- Ntaganda, 45, was a "key leader" who gave orders to "target and kill civilians" in Democratic Republic of Congo's volatile, mineral-rich Ituri region in 2002 and 2003, head judge Robert Fremr said.
He was also responsible for the rape and sexual slavery of underage girls, and of recruiting troops under the age of 15, as well as guilty of personally killing a Roman Catholic priest, the court said.
International Criminal Court judges on Monday convicted Congolese rebel chief Bosco "Terminator" Ntaganda of war crimes including directing massacres of civilians and rape, in a badly-needed victory for prosecutors in The Hague.
Ntaganda, 45, was a "key leader" who gave orders to "target and kill civilians" in Democratic Republic of Congo's volatile, mineral-rich Ituri region in 2002 and 2003, head judge Robert Fremr said.
The atrocities included a massacre at a village where people including children and babies were disembowelled or had their heads smashed in, the judge said.
Ntaganda was also responsible for the rape and sexual slavery of underage girls, and of recruiting troops under the age of 15, as well as guilty of personally killing a Roman Catholic priest, the court said.
Ntaganda "fulfilled a very important military function, he was one of the key leaders" of the rebel group, judges said, adding that "Mr Ntaganda's skills were held in high regard."
"In relation to these direct orders to target and kill civilians, Mr Ntaganda endorsed criminal conduct by his own orders."
Ntaganda will be sentenced at a later date after judges hear submissions from victims. Judges can give a life sentence.
The soft-spoken Ntaganda — known for his pencil moustache and a penchant for fine dining — told judges during his trial that he was "soldier not a criminal" and that the "Terminator" nickname did not apply to him.
Rwandan-born Ntaganda was found guilty of 13 counts of war crimes and five counts of crimes against humanity for his role in the brutal conflict that wracked the northeastern region.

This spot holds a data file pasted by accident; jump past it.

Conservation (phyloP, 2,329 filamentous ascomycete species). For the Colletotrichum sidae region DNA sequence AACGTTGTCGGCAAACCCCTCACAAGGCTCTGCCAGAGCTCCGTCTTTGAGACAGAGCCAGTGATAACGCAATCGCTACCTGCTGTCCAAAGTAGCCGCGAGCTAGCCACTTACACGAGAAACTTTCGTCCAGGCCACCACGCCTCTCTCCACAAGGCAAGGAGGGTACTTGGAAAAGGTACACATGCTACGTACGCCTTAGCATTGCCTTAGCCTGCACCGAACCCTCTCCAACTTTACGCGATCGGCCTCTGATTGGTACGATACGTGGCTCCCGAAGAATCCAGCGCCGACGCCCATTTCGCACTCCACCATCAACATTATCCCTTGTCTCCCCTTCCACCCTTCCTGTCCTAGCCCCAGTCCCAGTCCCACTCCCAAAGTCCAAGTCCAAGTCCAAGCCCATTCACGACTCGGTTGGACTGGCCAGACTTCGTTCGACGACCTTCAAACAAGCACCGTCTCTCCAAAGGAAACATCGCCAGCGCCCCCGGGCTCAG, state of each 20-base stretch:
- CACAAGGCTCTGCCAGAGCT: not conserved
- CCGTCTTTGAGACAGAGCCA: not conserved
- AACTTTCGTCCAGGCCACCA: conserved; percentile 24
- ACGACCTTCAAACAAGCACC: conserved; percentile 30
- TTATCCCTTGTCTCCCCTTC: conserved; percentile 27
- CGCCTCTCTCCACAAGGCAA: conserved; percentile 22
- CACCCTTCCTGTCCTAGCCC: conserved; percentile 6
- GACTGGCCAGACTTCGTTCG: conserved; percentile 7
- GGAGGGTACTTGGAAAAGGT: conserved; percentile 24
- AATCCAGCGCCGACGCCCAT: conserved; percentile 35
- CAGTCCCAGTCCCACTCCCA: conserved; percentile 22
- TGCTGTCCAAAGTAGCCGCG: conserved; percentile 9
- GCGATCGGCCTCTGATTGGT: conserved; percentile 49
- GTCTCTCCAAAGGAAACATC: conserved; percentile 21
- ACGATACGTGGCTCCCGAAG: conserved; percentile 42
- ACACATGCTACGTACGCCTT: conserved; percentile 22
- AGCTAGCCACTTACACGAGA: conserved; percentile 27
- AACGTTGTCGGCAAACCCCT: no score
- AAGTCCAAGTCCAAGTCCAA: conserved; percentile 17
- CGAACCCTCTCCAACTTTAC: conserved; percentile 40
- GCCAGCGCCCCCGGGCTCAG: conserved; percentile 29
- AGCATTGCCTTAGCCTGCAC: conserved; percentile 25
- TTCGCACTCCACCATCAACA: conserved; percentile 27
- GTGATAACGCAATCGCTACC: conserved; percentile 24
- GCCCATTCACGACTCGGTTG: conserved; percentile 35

Prosecutors portrayed him as the ruthless leader of ethnic Tutsi revolts amid the wars that wracked the DRC after the 1994 genocide of Tutsis in neighbouring Rwanda.
More than 60,000 people have been killed since the violence erupted in the region in 1999 according to rights groups, as militias battle each other for control of scarce mineral resources.
Prosecutors said Ntaganda was central to the planning and operations for the Union of Congolese Patriots rebels and its military wing, the Patriotic Forces for the Liberation of Congo (FPLC).
The FPLC killed at least 800 people as it fought rival militias in Ituri, prosecutors said.
In one attack directed by Ntaganda, judges said that soldiers killed at least 49 captured people in a banana field behind a village using "sticks and batons as well as knives and machetes."
"Men, women and children and babies were found in the field. Some bodies were found naked, some had hands tied up, some had their heads crushed. Several bodies were disembowelled or otherwise mutilated," Fremr said.
Formerly a Congolese army general, Ntaganda then became a founding member of the M23 rebel group, which was eventually defeated by Congolese government forces in 2013.
The first-ever suspect to voluntarily surrender to the ICC, he walked into the US embassy in the Rwandan capital Kigali in 2013 and asked to be sent to the court, based in the Netherlands.
Ntaganda is one of five Congolese warlords brought before the ICC, which was set up in 2002 as an independent international body to prosecute those accused of the world's worst crimes.
Ntaganda's former FPLC commander Thomas Lubanga was sentenced to 14 years in jail in 2012.
But it has suffered a string of setbacks over recent years with some of its most high-profile suspects walking free, including Ivorian former leader Laurent Gbagbo earlier this year.
It has also been criticised for mainly trying African suspects so far.
The US administration of President Donald Trump has also attacked the court after warning it against prosecuting US service members over war crimes in Afghanistan.
In a separate hearing on Monday, judges are to determine whether there is enough evidence for a Malian jihadist to face trial for demolishing Timbuktu's fabled shrines, as well as for rape, torture and sex slavery.
Al Hassan Ag Abdoul Aziz Ag Mohamed Ag Mahmoud was captured and transferred to the court last year.